libsmbclient - An extension library for browsers and that can be used
   as a generic browsing API.


   Browser URL:


   This tool is part of the samba(7) suite.

   libsmbclient is a library toolset that permits applications to
   manipulate CIFS/SMB network resources using many of the standards POSIX
   functions available for manipulating local UNIX/Linux files. It permits
   much more than just browsing, files can be opened and read or written,
   permissions changed, file times modified, attributes and ACL's can be
   manipulated, and so on. Of course, its functionality includes all the
   capabilities commonly called browsing.

   libsmbclient can not be used directly from the command line, instead it
   provides an extension of the capabilities of tools such as file
   managers and browsers. This man page describes the configuration
   options for this tool so that the user may obtain greatest utility of


   What the URLs mean:

       Shows all workgroups or domains that are visible in the network.
       The behavior matches that of the Microsoft Windows Explorer.

       The method of locating the list of workgroups (domains also) varies
       depending on the setting of the context variable
       (context->options.browse_max_lmb_count). It is the responsibility
       of the application that calls this library to set this to a
       sensible value. This is a compile-time option. This value
       determines the maximum number of local master browsers to query for
       the list of workgroups. In order to ensure that the list is
       complete for those present on the network, all master browsers must
       be queried. If there are a large number of workgroups on the
       network, the time spent querying will be significant. For small
       networks (just a few workgroups), it is suggested to set this value
       to 0, instructing libsmbclient to query all local master browsers.
       In an environment that has many workgroups a more reasonable
       setting may be around 3.

       This command causes libsmbclient to perform a name look-up. If the
       NAME<1D> or NAME<1B> exists (workgroup name), libsmbclient will
       list all servers in the workgroup (or domain). Otherwise, a name
       look-up for the NAME<20> (machine name) will be performed, and the
       list of shared resources on the server will be displayed.

   When libsmbclient is invoked by an application it searches for a
   directory called .smb in the $HOME directory that is specified in the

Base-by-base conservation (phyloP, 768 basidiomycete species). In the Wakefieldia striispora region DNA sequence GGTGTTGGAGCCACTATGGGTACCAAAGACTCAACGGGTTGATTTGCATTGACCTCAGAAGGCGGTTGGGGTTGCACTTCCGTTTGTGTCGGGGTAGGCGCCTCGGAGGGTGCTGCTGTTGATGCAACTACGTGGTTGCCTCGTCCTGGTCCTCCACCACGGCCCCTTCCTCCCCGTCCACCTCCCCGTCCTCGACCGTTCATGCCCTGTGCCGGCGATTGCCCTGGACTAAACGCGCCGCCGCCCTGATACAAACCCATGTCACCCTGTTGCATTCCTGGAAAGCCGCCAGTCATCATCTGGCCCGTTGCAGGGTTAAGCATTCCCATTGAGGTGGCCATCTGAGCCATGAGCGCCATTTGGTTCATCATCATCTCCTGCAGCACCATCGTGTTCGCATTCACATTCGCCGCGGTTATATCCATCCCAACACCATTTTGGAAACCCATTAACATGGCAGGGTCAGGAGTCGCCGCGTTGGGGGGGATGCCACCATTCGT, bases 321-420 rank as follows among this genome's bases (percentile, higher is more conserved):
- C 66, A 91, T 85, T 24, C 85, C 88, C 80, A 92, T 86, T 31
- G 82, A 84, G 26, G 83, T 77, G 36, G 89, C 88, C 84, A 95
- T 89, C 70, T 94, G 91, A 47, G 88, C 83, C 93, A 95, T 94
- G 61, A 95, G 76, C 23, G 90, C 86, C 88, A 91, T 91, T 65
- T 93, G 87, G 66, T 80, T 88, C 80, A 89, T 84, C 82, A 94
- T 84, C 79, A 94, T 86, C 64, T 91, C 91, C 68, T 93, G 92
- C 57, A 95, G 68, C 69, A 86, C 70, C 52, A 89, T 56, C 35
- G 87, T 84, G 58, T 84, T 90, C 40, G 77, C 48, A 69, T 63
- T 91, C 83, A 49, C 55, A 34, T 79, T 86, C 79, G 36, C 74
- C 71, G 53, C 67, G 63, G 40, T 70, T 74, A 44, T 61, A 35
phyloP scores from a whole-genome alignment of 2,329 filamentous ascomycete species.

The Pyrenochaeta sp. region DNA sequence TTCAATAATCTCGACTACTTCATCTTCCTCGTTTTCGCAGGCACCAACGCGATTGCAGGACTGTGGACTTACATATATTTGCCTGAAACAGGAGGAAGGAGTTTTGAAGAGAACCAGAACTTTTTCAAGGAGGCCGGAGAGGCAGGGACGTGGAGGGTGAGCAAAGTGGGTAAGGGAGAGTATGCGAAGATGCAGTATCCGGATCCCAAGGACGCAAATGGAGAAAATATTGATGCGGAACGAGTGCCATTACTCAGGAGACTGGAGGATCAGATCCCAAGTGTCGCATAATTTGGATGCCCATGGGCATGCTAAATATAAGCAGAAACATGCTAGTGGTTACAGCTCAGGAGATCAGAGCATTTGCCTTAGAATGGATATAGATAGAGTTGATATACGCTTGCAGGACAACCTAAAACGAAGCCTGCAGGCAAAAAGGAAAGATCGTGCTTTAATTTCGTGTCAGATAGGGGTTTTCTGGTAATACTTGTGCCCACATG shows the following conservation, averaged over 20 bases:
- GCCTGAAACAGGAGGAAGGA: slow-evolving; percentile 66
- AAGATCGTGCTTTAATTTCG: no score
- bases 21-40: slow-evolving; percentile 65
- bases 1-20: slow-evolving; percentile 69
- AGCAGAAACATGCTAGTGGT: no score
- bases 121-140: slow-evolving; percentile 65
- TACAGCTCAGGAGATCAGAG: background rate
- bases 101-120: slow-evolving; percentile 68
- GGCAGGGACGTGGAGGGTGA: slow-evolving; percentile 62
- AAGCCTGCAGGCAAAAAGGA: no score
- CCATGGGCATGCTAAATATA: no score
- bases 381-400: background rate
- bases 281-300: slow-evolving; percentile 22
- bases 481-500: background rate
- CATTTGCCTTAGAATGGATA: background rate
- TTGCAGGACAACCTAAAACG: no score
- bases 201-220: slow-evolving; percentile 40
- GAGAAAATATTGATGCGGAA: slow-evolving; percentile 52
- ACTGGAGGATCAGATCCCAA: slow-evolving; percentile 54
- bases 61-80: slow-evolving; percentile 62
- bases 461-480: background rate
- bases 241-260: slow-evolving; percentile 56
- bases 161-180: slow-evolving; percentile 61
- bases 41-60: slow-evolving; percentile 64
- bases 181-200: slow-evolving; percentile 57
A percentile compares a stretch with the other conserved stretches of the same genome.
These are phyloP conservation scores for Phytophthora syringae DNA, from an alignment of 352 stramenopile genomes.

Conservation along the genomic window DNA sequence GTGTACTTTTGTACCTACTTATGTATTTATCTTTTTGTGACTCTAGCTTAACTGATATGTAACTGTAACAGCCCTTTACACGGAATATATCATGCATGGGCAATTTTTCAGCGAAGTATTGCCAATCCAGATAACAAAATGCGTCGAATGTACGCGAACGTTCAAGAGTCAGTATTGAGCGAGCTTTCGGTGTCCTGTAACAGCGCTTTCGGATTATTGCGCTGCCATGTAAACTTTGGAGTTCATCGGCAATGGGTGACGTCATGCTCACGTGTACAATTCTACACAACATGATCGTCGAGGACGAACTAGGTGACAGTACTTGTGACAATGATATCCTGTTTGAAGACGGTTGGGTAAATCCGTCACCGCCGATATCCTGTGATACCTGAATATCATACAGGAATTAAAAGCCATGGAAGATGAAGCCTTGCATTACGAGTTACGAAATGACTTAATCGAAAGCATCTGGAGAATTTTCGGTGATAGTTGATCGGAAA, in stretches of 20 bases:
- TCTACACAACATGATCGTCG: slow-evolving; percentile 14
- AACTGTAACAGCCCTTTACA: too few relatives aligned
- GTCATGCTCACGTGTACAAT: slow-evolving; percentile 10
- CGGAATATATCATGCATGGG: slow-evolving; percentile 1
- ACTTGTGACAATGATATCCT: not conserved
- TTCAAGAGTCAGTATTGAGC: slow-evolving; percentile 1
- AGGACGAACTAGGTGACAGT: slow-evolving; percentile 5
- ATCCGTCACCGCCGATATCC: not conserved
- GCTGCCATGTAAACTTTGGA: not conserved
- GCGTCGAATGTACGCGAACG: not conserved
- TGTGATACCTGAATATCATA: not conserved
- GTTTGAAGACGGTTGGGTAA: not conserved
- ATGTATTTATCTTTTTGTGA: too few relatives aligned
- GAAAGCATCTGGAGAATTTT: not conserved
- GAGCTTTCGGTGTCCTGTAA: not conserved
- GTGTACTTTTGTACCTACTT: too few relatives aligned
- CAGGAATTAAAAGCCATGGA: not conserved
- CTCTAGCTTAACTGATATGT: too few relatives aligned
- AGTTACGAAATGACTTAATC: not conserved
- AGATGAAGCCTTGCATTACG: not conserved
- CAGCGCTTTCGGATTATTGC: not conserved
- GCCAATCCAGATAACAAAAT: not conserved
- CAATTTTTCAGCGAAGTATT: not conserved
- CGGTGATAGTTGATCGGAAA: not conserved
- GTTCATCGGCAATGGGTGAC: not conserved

users shell environment. It then searches for a file called smb.conf
   which, if present, will fully over-ride the system /etc/samba/smb.conf
   file. If instead libsmbclient finds a file called
   ~/.smb/smb.conf.append, it will read the system /etc/samba/smb.conf and
   then append the contents of the ~/.smb/smb.conf.append to it.

   libsmbclient will check the users shell environment for the USER
   parameter and will use its value when if the user parameter was not
   included in the URL.


   Watch this space for future updates.


   This man page is correct for version 3 of the Samba suite.


   The original Samba software and related utilities were created by
   Andrew Tridgell. Samba is now developed by the Samba Team as an Open
   Source project similar to the way the Linux kernel is developed.

   The libsmbclient manpage page was written by John H Terpstra.


Personal Opportunity - Free software gives you access to billions of dollars of software at no cost. Use this software for your business, personal use or to develop a profitable skill. Access to source code provides access to a level of capabilities/information that companies protect though copyrights. Open source is a core component of the Internet and it is available to you. Leverage the billions of dollars in resources and capabilities to build a career, establish a business or change the world. The potential is endless for those who understand the opportunity.

Business Opportunity - Goldman Sachs, IBM and countless large corporations are leveraging open source to reduce costs, develop products and increase their bottom lines. Learn what these companies know about open source and how open source can give you the advantage.

Free Software

Free Software provides computer programs and capabilities at no cost but more importantly, it provides the freedom to run, edit, contribute to, and share the software. The importance of free software is a matter of access, not price. Software at no cost is a benefit but ownership rights to the software and source code is far more significant.

Free Office Software - The Libre Office suite provides top desktop productivity tools for free. This includes, a word processor, spreadsheet, presentation engine, drawing and flowcharting, database and math applications. Libre Office is available for Linux or Windows.

Free Books

The Free Books Library is a collection of thousands of the most popular public domain books in an online readable format. The collection includes great classical literature and more recent works where the U.S. copyright has expired. These books are yours to read and use without restrictions.

Source Code - Want to change a program or know how it works? Open Source provides the source code for its programs so that anyone can use, modify or learn how to write those programs themselves. Visit the GNU source code repositories to download the source.


Study at Harvard, Stanford or MIT - Open edX provides free online courses from Harvard, MIT, Columbia, UC Berkeley and other top Universities. Hundreds of courses for almost all major subjects and course levels. Open edx also offers some paid courses and selected certifications.

Linux Manual Pages - A man or manual page is a form of software documentation found on Linux/Unix operating systems. Topics covered include computer programs (including library and system calls), formal standards and conventions, and even abstract concepts.